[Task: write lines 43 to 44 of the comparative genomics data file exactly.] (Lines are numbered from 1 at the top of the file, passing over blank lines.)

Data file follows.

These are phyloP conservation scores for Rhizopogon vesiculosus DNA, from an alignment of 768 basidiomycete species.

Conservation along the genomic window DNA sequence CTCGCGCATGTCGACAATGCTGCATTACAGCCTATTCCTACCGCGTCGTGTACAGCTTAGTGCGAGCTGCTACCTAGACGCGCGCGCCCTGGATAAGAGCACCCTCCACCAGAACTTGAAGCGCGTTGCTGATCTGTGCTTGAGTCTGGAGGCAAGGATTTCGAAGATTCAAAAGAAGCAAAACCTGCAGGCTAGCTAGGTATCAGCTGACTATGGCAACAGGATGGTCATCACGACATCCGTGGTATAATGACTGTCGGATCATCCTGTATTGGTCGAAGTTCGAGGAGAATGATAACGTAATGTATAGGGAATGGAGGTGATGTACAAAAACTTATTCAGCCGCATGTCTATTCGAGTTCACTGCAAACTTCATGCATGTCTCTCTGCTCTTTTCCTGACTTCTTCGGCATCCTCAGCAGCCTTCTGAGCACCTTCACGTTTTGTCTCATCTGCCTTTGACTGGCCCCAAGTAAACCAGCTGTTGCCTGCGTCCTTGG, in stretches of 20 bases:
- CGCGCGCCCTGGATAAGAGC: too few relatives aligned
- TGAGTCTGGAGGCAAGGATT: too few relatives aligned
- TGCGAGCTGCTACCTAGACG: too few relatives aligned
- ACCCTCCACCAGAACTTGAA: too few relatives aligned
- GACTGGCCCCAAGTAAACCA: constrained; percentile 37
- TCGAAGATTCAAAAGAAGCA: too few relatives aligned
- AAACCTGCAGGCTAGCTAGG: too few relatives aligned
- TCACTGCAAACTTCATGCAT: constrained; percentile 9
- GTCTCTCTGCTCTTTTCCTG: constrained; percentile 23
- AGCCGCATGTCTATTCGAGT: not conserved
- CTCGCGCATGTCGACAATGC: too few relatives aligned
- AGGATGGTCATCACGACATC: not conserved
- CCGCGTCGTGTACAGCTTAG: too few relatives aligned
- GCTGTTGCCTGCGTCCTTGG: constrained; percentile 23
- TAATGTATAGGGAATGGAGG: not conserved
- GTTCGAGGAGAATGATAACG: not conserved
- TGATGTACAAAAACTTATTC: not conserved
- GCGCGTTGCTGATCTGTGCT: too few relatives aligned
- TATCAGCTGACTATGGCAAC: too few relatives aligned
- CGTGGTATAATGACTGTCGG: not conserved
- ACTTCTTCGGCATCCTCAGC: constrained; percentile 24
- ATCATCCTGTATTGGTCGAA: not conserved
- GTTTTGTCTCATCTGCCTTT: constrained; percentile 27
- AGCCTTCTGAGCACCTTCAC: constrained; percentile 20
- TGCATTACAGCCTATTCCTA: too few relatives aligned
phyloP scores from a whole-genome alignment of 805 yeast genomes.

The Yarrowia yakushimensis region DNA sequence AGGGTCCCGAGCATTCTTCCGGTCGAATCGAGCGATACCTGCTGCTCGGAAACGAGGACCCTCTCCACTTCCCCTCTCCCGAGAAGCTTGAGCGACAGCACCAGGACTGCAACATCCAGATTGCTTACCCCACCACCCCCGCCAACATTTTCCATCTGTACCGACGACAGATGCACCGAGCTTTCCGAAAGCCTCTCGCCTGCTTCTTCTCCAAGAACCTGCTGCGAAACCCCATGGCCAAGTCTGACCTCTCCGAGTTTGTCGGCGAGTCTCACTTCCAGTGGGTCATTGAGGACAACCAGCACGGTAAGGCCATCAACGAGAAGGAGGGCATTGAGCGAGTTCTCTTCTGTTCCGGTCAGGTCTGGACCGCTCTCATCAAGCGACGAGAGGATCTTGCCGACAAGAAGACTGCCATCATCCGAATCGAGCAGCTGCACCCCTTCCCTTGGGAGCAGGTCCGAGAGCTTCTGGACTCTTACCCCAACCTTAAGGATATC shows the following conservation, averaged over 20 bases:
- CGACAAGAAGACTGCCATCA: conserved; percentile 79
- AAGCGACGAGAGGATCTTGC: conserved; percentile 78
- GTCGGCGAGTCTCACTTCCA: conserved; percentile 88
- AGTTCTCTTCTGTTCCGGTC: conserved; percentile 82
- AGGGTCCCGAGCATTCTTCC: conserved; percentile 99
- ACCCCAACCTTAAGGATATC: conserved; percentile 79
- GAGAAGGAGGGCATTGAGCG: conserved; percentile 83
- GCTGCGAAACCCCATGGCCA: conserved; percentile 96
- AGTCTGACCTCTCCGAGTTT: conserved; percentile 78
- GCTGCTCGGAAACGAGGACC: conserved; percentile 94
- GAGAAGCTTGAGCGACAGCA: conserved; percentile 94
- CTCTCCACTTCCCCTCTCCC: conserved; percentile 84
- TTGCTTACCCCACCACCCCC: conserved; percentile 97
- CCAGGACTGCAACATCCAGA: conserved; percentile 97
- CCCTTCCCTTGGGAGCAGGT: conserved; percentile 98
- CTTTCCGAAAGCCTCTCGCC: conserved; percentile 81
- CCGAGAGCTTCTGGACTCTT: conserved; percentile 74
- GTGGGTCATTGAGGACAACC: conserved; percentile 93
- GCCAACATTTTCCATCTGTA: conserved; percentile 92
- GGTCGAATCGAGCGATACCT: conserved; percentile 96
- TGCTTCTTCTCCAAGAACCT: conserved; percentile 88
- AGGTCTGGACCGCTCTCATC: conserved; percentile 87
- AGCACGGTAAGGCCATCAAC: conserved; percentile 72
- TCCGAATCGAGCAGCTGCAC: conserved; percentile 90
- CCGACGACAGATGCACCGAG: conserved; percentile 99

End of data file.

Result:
- CCAGGACTGCAACATCCAGA: conserved; percentile 97
- CCCTTCCCTTGGGAGCAGGT: conserved; percentile 98